About Madagascar

Location of Madagascar

The Republic of Madagascar, the fourth largest island in the world with an area of 587,295 square kilometers, is an independent republic which lies in the western Indian Ocean and is separated from the African continent by the Mozambique Channel, with a minimum distance of 400 kilometers.  Its capital, Antananarivo, is situated on the high plateau; other important towns are Antsiranana, Mahajanga Toamasina, Fianarantsoa and Toliara. The official languages are Malagasy and French. The population is approximately 26 million. The currency is the Ariary (Ar or MGA) (1 Euro = 3978 Ariary and 1 Dollar = 3441 Ariary on 1st October 2018).

The terrain comprises a fairly broad coastal plain in the west, rising to a high plateau and mountains in the center of the island, whilst the east coast has a narrow strip of lowlands leading to steep bluffs and thence to the central highlands. The west coast has many protected harbours. The highest point is Mt. Tsaratanana at 2,887m. The climate ranges from tropical along the coast to temperate on the plateau, whilst the southern part of the island is arid. The eastern or windward side of the island supports tropical rain-forests as opposed to the western and southern sides, which, lying in the rain shadow of the central highlands, support tropical dry forests, thorn forests and desert shrub-land. Madagascar experiences periodic cyclones and droughts.

The 22 Regions of Madagascar

Madagascar is home to an abundance of plants and animals found nowhere else on Earth. Approximately 90% of all plant and animal species found in Madagascar are endemic, including lemurs, the carnivorous fossa and many birds.  The island has been classified by Conservation International as a biodiversity hot-spot.

More than 80 percent of Madagascar's 14,883 plant species are found nowhere else in the world, including six of the world's nine baobab species.  The island is home to around 170 palm species, three times as many as on all of mainland Africa; 165 of them are endemic. This exceptional originality is particularly due to its isolated location in the middle of the Indian Ocean.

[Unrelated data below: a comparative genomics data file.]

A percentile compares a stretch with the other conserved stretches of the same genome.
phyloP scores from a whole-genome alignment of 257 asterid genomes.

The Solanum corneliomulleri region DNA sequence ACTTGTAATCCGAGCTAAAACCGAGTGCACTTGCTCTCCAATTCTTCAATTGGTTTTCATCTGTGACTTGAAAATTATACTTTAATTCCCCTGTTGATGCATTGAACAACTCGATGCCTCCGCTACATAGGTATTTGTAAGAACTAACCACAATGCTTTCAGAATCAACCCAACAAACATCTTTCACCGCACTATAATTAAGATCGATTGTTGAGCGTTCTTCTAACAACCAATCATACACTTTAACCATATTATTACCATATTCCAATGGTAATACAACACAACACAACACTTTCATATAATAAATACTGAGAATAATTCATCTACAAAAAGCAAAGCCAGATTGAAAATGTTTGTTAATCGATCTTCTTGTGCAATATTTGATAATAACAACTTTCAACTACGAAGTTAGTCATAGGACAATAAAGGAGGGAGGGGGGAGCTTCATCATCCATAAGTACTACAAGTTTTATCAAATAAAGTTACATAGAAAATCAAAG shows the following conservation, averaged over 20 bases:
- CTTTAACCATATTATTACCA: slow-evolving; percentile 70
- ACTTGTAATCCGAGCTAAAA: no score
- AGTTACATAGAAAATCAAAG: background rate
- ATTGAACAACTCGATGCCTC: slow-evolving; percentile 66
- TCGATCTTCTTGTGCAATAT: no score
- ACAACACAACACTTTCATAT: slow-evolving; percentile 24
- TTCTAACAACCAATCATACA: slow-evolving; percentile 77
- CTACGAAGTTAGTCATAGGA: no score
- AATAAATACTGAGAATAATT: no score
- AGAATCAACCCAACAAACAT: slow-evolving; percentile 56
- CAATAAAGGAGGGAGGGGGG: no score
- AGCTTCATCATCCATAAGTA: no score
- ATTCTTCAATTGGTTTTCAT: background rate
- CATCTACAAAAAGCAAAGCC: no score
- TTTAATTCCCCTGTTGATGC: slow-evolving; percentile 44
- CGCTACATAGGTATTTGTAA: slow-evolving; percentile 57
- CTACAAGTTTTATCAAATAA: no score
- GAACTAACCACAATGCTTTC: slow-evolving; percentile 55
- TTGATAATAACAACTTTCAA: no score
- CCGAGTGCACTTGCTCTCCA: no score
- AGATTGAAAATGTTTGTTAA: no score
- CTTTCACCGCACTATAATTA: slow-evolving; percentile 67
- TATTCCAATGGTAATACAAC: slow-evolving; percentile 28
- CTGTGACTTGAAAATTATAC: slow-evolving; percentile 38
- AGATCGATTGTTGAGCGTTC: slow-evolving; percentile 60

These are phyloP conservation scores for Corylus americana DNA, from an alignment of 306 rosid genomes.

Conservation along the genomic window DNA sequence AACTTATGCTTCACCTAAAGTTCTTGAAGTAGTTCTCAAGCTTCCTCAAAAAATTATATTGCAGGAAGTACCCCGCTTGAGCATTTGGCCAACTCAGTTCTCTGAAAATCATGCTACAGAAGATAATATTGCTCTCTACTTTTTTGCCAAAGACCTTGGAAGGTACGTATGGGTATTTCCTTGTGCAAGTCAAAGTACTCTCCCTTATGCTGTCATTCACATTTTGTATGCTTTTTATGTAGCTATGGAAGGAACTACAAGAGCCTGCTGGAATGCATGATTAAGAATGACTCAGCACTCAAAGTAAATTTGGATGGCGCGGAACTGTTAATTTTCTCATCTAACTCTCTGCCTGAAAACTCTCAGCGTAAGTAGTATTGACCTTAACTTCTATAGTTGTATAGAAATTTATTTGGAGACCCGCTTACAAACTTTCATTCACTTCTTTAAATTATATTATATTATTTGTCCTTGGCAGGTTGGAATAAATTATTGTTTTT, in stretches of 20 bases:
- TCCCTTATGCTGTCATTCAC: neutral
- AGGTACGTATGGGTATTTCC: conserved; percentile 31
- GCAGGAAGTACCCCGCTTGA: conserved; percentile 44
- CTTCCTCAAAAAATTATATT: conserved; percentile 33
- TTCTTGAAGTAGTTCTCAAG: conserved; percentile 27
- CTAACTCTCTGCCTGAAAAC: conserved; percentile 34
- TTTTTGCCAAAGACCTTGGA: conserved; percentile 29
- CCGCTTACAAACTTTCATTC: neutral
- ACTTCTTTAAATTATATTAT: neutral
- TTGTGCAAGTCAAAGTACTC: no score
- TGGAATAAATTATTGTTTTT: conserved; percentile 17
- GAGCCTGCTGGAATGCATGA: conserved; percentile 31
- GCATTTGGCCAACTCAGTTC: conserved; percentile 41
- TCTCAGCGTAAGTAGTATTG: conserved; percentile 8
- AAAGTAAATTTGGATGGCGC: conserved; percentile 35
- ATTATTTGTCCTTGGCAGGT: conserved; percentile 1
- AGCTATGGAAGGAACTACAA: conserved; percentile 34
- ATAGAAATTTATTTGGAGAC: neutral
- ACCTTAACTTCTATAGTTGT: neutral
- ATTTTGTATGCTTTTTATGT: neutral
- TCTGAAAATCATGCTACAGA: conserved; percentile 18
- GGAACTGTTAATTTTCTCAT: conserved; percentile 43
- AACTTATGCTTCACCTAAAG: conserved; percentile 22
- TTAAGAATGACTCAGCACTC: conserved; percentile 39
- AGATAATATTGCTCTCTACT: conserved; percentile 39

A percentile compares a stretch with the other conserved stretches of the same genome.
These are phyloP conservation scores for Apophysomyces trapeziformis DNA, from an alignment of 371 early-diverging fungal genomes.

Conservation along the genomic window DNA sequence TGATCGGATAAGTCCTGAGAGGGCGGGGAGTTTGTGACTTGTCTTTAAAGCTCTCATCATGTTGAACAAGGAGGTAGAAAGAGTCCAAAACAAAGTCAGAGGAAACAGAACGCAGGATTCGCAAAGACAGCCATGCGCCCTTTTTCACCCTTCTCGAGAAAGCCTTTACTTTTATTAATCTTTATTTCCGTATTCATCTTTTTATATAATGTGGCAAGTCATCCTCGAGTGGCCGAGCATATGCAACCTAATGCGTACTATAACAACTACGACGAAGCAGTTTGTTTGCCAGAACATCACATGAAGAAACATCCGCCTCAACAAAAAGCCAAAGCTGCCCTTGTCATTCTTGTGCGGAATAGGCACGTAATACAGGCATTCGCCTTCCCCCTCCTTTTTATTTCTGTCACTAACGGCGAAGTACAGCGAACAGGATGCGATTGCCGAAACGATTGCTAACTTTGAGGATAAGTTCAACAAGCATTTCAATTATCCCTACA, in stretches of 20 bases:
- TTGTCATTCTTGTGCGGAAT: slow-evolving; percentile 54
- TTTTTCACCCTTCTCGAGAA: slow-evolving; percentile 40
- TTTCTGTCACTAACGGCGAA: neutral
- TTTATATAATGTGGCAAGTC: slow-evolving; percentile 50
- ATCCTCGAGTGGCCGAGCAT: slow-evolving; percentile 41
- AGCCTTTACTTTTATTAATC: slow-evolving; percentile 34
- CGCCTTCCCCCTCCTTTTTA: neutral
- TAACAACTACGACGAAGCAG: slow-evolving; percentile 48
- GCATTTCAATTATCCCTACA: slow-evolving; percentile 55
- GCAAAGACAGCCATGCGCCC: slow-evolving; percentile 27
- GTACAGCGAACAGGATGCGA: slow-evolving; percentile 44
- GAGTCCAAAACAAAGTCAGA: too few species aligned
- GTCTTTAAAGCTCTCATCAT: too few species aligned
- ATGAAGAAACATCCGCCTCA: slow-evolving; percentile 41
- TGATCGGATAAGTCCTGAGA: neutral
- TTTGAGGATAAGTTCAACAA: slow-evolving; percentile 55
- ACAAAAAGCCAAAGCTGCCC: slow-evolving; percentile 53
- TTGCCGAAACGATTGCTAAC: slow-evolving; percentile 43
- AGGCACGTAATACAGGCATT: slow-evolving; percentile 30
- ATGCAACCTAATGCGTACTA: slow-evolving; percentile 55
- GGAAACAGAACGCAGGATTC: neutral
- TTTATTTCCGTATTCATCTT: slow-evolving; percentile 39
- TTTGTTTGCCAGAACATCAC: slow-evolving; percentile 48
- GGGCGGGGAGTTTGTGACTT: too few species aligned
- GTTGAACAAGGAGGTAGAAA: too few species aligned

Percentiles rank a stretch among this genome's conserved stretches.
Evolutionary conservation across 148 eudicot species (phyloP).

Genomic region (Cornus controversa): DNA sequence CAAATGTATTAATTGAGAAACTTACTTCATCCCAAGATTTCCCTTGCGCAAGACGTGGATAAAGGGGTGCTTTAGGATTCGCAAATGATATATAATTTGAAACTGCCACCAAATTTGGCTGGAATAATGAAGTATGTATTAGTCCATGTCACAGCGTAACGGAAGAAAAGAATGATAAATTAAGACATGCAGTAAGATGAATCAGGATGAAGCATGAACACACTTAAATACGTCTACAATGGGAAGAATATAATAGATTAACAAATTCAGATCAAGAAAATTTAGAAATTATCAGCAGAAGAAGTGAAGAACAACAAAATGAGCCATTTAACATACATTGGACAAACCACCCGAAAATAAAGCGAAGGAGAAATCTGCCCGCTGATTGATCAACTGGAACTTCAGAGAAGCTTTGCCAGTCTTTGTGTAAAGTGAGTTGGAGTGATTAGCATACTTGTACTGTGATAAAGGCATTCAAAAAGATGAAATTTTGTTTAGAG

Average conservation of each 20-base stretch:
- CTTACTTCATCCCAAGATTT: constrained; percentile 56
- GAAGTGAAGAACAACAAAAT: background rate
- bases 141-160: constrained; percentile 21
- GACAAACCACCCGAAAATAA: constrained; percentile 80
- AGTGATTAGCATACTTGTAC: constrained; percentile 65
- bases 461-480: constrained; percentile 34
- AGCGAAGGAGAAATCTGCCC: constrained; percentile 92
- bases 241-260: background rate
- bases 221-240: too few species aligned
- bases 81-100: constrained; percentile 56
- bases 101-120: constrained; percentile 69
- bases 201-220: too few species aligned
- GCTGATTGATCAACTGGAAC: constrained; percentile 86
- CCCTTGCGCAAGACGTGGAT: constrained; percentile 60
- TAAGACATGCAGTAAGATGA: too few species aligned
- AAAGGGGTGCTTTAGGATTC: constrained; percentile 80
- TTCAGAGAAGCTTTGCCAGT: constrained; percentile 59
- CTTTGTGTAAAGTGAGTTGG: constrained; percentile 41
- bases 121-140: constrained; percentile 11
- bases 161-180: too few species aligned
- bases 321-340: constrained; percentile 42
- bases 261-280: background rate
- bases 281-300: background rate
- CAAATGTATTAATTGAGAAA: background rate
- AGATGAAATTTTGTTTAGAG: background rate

Madagascar is subdivided into 22 regions (faritra). The regions are further subdivided into 119 districts, 1,579 communes, and 17,485 fokontany.

 

 

Malagasy culture

Apart from the richness of its fauna and flora, Malagasy culture is fascinating, with a mixture of Asian, African and Arabic origins represented.

Numerous cultural events punctuate the life of the eighteen ethnic groups that populate the island, which is endowed with an interesting architectural heritage comprising monuments, squares, museums and palaces of ancient Malagasy rulers.

The Malagasy population is predominantly Christian, though many still practice ancestral rites. Islam is present, but in a minority of about 5%.

Craftsmanship, in all its forms, is an important economic activity. These include embroidery, the production of natural and wild silk, basketry and tin-smithing, not to mention the wood carving which is a specificity of the island.

Malagasy cuisine has some traditional dishes, including rice and zebu which are important symbols of Malagasy culture.

Madagascar has gained international recognition in the field of music, thanks in part to its many ambassadors of traditional genres, as well as contemporary artists merging traditional and modern styles.

 

Brief Political History

Political Map of Madagascar

Madagascar was an independent kingdom ruled by the Merina monarchy until it became a French protectorate in 1885 and a French colony in 1896 with the abolition of the Merina monarchy. Madagascar gained full independence on June 26th 1960. Following almost 30 years of socialist economic policies, more liberal policies were introduced together with the ending of press censorship and the introduction of some private-sector reforms when free elections were held in 1992- 1993. These elections ended 17 years of single-party rule and saw Albert Zafy sworn in as president, replacing Didier Ratsiraka, in 1997, the latter being mayor of Antananarivo, with Ravalomanana eventually being declared president. In the December 2002 elections President Ravalomanana soundly defeated the opposition, thus demonstrating the legitimacy of his position, whereupon he obtained a substantial amount of aid from the World Bank and France.